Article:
Mark Bowden, author of Black Hawk Down, and supporter of the war in Iraq, writing in the Philadelphia Inquirer:
U.S. has gained little if Bush lied about reason for war
By Mark Bowden
For The Inquirer
It has been two months since the United States and Britain went to war against Saddam Hussein, and coalition forces have yet to discover convincing evidence of the weapons programs that President Bush and Prime Minister Tony Blair said were its primary cause.
Some of those who supported the war beforehand did so solely on the basis of ending tyranny. The mass graves found throughout Iraq, and widespread stories of torture and atrocity, come as no surprise to those who had studied or endured the Baathist dictator's regime. Those who opposed the war for any reason ought to be doing some soul-searching about the kind of horrors they were prepared to leave in place.
But it is true that Hussein represented only one of many thuggish regimes, and that the United States is not about to go to war against them all. I supported this war because I believed Bush and Blair when they said Iraq was manufacturing and stockpiling weapons of mass destruction. Such weapons in the hands of al-Qaeda and other terrorist organizations that shared Hussein's hostile designs made such a threat a defense priority - or so the argument went.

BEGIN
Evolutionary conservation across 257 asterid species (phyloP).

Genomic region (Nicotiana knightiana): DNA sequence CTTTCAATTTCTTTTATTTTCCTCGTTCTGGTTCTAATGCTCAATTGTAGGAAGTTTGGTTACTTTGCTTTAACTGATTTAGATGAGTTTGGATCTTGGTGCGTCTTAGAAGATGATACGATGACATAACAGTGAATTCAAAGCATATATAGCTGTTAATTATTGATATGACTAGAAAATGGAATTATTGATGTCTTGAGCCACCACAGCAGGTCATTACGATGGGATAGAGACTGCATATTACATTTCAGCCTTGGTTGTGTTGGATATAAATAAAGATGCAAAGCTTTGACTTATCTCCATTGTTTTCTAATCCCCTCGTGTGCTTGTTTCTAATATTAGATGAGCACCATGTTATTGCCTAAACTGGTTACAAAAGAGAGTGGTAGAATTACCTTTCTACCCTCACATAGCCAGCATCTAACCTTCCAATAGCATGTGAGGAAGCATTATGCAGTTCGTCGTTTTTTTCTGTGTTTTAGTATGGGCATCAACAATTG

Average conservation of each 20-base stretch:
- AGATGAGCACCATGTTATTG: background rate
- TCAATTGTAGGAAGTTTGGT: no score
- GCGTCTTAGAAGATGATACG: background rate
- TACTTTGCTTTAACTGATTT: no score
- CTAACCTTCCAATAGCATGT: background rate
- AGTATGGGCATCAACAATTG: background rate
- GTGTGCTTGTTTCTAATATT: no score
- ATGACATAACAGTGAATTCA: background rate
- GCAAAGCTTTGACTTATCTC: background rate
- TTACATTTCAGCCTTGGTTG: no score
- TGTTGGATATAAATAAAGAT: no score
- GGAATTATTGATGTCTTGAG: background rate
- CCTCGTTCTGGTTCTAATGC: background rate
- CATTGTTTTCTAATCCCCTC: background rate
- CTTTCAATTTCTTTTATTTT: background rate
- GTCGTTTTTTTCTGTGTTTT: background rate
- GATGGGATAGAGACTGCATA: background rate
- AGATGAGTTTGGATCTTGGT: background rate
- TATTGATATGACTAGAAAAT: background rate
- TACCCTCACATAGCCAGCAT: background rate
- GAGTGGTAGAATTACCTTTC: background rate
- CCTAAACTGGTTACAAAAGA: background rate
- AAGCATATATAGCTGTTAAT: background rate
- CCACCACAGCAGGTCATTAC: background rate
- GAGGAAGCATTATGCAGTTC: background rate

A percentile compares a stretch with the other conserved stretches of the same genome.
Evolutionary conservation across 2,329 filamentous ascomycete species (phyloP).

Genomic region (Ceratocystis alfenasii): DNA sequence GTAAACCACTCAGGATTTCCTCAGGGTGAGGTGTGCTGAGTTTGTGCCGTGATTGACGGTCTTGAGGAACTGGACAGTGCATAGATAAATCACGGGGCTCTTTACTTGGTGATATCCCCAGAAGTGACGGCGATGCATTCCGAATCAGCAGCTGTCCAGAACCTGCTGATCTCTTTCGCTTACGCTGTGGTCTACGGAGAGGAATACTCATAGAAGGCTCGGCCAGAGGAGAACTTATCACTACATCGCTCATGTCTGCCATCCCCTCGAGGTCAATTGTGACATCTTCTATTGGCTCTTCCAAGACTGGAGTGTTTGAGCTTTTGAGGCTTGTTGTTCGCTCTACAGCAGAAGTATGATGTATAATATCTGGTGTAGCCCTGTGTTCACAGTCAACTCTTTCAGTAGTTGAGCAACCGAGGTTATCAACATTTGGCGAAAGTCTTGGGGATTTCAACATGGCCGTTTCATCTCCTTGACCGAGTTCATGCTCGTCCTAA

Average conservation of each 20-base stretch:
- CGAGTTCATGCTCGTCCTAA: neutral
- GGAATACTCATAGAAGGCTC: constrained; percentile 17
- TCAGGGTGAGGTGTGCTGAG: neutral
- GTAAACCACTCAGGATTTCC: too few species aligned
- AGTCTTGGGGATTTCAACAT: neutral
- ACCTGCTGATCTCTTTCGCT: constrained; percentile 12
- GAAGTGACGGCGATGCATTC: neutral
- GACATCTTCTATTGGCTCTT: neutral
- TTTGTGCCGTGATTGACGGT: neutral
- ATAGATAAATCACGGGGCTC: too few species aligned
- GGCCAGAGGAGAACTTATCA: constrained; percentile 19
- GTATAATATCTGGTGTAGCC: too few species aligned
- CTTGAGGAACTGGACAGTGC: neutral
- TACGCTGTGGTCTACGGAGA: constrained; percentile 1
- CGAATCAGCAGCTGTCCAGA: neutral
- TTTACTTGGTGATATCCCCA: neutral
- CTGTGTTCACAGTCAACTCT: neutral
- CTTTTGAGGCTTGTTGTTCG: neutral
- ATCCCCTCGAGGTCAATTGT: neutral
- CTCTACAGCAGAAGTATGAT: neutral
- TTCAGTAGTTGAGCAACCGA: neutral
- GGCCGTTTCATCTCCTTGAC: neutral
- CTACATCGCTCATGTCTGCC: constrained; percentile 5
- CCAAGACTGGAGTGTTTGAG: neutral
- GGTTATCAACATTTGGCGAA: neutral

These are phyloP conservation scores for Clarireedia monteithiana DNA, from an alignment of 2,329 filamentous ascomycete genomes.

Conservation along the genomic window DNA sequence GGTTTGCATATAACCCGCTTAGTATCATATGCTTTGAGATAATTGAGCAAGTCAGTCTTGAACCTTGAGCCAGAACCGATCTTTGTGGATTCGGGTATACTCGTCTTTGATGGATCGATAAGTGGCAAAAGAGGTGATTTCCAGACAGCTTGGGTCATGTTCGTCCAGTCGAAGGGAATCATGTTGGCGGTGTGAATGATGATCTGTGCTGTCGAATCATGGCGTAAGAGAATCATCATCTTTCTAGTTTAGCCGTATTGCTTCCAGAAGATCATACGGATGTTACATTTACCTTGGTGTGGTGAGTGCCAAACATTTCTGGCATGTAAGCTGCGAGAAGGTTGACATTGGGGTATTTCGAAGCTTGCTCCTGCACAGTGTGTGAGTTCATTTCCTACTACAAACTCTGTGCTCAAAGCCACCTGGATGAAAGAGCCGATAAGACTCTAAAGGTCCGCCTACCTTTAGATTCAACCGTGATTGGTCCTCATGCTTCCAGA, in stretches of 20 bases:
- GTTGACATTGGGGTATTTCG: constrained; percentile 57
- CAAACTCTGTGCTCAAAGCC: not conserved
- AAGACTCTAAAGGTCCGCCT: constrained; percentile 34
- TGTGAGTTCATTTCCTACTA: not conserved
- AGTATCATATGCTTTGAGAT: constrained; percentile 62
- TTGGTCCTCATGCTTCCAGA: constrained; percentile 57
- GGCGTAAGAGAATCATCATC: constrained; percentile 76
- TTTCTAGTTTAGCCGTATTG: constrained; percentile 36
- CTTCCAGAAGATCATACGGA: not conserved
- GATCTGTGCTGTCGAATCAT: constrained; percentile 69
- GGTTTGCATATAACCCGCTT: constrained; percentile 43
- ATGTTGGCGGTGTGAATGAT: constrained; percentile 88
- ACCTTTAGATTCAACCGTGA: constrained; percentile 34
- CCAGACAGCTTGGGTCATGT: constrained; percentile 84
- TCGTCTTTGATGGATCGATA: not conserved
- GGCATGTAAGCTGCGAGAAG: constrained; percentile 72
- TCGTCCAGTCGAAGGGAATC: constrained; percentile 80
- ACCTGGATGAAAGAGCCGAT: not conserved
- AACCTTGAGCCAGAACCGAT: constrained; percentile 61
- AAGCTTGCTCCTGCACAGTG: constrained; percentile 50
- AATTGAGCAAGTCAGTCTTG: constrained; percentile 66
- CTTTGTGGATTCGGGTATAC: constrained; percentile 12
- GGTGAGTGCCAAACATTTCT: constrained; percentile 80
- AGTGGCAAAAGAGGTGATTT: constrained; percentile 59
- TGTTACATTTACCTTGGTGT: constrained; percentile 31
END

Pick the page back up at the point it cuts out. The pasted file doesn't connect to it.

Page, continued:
Early this month, the U.S. military announced that it had found three mobile laboratories that were most likely designed to manufacture chemical or biological weapons, the types of labs that Secretary of State Colin L. Powell referred to in making his argument for war before the U.N. Security Council. The discoveries were suggestive but hardly convincing evidence of the specific, tangible threat repeatedly outlined by the President. With the authors of Iraq's illicit-weapons program now in custody, we should expect to see soon, or to have seen already, the facilities and stockpiles we and most of the rest of the world believed Hussein possessed.